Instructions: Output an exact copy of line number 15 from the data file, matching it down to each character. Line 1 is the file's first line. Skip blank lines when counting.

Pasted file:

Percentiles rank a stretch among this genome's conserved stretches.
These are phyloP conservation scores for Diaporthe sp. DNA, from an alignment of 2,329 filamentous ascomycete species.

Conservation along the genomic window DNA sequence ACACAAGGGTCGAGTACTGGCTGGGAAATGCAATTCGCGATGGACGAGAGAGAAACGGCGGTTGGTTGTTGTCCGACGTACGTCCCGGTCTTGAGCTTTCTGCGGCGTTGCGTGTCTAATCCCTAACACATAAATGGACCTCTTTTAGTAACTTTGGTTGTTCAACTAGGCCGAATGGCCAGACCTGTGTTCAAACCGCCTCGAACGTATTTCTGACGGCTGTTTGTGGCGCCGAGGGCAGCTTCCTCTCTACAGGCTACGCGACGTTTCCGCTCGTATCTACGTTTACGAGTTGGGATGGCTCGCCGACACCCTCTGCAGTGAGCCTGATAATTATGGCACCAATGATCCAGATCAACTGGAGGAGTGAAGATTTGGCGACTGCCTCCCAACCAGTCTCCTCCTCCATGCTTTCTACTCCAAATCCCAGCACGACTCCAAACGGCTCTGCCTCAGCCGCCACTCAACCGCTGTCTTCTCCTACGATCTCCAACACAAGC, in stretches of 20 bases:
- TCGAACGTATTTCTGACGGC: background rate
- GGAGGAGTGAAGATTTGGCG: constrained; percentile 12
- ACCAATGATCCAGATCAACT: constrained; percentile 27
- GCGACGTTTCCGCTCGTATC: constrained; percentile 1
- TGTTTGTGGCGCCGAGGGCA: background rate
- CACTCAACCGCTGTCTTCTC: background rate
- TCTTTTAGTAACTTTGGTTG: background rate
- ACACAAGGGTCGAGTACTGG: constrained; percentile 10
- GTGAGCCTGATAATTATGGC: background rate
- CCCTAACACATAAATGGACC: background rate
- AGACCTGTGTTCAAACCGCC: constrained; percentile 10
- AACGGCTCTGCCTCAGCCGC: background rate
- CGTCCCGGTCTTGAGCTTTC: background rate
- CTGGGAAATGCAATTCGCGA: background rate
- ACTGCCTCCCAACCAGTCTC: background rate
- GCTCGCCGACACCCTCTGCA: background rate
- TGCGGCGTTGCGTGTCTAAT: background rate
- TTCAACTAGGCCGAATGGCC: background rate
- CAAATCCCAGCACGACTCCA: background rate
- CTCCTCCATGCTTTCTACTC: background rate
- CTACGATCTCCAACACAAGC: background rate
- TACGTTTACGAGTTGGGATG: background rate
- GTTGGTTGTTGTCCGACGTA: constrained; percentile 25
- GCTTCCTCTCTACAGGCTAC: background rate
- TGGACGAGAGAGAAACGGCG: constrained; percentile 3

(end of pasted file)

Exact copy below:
- AACGGCTCTGCCTCAGCCGC: background rate